Understand how the laws and principles affect you
Consider these top tips for small and medium sized charities from ICO:
- Tell people how you're using their data. Explain what you're doing with it, and how it'll be shared (you can do this with a privacy notice: see the ICO's checklist for what to include). Beyond best practices, this is a legal requirement.
- Provide adequate training for your staff. Require data protection training for new hires to ensure they know how they should be storing and handling personal information. Offer regular refresher training for existing staff.
- Choose strong passwords. Keep personal information secure by using passwords that contain upper and lower case letters, a number and ideally a symbol.
- Encrypt all portable devices. This includes memory sticks, laptops and any other devices used to store personal information.
- Retain personal information only as long as necessary. Then, follow a consistent process for securely deleting information that's no longer needed.
Pay particular attention to marketing and fundraising laws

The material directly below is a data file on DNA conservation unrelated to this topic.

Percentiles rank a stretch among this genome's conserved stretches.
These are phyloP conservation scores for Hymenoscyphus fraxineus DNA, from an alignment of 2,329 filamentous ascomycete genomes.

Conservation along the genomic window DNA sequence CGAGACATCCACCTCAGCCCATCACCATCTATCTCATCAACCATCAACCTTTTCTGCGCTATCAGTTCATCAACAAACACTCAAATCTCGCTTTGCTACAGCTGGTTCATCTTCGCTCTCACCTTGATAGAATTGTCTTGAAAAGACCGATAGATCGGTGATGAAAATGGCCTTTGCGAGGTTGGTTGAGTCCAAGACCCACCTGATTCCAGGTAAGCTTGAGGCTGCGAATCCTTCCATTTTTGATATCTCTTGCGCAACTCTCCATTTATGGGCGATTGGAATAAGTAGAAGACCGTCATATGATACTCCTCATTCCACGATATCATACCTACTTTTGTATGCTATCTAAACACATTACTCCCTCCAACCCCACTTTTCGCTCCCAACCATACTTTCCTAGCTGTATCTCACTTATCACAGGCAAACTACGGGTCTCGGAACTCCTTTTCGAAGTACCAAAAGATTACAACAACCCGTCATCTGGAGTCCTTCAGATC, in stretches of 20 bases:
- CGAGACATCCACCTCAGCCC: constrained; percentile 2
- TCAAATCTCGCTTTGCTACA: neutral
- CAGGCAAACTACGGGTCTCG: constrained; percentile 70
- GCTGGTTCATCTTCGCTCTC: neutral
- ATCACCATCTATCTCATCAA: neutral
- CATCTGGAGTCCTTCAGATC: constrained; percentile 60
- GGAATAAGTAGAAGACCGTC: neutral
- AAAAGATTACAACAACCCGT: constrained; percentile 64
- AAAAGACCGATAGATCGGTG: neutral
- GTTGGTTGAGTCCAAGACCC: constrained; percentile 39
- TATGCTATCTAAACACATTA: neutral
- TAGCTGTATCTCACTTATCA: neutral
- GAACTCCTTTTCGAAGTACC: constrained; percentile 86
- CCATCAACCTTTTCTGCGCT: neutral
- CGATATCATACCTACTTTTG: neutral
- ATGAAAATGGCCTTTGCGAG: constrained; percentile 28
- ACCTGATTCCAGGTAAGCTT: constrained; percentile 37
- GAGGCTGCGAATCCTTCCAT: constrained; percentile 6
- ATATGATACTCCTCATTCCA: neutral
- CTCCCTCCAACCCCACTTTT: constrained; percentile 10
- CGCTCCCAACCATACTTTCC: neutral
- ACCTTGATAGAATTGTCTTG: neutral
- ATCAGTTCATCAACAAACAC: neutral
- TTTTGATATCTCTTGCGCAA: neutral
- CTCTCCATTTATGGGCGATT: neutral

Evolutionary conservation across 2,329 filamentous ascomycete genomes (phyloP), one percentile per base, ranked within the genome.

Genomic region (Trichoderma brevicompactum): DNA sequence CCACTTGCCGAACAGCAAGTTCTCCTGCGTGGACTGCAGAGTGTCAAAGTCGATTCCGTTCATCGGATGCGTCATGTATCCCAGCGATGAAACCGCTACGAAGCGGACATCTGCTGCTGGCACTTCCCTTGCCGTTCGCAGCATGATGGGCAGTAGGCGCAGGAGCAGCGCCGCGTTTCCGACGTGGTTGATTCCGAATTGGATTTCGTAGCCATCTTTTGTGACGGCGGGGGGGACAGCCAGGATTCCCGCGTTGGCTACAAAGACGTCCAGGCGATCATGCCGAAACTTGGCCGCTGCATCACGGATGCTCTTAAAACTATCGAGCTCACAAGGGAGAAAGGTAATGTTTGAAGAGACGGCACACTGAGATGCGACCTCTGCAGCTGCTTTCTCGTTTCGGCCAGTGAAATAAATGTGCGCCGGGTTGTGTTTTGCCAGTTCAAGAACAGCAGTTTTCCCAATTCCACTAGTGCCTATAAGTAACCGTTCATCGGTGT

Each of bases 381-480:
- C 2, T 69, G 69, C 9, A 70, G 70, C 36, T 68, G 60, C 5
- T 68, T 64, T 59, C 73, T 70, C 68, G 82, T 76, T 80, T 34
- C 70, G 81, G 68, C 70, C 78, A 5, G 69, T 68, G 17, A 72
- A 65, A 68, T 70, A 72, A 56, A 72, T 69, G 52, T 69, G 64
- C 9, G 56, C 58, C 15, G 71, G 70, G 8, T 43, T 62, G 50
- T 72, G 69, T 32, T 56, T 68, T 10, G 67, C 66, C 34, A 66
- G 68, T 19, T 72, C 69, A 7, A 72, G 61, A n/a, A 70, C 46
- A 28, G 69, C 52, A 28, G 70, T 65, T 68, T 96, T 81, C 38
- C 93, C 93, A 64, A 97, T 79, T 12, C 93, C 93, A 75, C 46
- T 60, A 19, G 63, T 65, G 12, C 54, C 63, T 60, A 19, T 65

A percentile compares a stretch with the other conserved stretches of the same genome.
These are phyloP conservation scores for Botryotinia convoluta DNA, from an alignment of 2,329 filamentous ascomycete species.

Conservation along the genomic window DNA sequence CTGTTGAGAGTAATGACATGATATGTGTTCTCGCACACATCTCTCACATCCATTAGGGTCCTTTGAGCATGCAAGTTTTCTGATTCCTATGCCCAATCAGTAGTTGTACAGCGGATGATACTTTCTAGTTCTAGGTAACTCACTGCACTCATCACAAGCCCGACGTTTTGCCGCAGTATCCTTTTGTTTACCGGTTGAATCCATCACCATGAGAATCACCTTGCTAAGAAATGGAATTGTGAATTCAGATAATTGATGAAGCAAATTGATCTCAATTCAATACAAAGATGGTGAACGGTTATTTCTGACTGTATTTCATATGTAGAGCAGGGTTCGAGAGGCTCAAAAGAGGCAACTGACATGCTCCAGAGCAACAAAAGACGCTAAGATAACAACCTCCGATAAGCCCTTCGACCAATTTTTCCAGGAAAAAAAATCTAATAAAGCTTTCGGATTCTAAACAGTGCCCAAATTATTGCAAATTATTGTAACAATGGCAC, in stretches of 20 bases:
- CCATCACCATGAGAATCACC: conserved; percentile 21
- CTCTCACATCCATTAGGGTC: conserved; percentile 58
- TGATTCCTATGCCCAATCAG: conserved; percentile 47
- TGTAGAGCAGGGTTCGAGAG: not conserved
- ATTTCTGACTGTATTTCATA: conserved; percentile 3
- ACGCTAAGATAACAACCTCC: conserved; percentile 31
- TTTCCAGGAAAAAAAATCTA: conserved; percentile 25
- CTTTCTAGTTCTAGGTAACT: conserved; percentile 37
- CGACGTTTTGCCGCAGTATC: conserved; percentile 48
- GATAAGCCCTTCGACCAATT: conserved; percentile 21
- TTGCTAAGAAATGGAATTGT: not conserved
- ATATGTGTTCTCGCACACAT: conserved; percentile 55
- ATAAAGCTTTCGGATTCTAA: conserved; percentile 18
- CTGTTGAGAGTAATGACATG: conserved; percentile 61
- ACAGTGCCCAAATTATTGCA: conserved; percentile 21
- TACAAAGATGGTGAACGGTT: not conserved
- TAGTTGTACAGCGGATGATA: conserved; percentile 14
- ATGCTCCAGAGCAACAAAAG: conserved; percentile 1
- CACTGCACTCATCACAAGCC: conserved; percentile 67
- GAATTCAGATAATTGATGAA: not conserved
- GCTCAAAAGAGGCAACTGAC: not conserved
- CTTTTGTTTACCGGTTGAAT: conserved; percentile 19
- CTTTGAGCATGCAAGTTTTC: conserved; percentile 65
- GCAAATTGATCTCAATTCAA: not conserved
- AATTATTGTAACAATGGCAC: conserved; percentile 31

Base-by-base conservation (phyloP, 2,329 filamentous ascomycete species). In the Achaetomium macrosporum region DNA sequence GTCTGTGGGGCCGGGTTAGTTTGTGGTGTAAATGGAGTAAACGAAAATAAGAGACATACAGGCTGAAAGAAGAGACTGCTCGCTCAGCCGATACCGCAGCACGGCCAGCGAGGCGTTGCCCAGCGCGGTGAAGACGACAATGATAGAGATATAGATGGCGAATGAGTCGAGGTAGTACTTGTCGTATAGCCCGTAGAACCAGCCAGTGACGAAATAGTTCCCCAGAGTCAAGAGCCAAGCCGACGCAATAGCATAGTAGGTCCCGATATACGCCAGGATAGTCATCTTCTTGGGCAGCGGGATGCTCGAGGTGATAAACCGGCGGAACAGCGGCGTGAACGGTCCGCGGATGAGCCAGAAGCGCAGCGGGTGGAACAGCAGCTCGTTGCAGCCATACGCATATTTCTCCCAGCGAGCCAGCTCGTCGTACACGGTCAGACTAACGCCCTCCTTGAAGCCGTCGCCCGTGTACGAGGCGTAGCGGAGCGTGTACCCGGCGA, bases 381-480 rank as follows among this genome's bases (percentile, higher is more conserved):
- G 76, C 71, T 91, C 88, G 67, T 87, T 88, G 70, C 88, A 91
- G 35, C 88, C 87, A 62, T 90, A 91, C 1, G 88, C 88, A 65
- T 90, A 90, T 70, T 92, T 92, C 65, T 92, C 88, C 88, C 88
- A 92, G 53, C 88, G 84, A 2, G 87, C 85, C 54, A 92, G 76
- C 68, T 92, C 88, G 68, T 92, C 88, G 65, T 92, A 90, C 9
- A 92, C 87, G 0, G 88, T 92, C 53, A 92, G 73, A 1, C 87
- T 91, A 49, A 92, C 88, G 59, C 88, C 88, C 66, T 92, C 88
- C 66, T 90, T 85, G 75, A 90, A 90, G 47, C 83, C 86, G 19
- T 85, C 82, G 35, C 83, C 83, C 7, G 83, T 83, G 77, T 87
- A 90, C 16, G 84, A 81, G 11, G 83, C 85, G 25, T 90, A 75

While the law is more open in some aspects of data protection, rules related to direct marketing are fairly strict. Similarly, any organization doing electronic marketing must comply with the Privacy and Electronic Communications Regulations (PECR).
The Institute of Fundraising recommends the following as a starting point:
- Obtain the required permissions before contacting supporters
- Use, share and retain personal information only in a manner that the supporter or prospect would approve
- In general, use others' data only in ways that you'd like other organizations to use yours
The ICO also provides more detailed direct marketing guidance for charities, while the Institute of Fundraising has a checklist for direct marketing and data protection.